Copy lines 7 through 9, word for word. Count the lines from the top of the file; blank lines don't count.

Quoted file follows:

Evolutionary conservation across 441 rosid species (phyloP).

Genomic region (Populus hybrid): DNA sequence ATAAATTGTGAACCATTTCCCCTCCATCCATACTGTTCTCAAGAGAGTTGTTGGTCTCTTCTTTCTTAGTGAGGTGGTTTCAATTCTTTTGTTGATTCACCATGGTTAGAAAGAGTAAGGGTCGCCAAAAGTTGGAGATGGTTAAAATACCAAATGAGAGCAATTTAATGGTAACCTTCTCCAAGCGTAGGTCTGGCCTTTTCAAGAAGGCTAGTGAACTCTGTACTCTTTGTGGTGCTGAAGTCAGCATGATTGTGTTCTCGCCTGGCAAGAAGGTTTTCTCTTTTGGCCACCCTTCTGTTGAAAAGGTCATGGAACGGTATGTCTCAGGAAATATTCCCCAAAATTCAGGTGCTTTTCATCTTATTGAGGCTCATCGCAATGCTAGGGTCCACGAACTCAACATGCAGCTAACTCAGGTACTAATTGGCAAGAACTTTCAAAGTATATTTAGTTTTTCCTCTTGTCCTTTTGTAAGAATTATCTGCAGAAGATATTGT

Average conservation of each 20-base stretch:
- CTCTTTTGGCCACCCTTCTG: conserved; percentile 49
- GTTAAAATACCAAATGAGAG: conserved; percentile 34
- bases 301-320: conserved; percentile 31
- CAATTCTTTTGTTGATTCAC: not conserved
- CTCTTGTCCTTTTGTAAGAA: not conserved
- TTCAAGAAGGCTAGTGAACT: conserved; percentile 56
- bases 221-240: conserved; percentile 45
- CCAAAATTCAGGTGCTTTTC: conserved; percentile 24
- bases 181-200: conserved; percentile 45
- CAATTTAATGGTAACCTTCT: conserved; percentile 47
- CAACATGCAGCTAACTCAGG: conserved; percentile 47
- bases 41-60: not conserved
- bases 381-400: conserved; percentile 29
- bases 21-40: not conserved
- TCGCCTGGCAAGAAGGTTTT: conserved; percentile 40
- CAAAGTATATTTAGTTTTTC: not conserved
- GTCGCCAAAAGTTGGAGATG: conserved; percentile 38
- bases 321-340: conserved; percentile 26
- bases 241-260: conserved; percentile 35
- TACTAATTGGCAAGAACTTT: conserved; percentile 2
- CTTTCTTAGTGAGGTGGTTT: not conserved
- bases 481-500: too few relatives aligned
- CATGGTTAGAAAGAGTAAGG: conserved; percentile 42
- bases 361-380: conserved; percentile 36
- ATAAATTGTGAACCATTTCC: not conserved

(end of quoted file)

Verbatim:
- CAATTCTTTTGTTGATTCAC: not conserved
- CTCTTGTCCTTTTGTAAGAA: not conserved
- TTCAAGAAGGCTAGTGAACT: conserved; percentile 56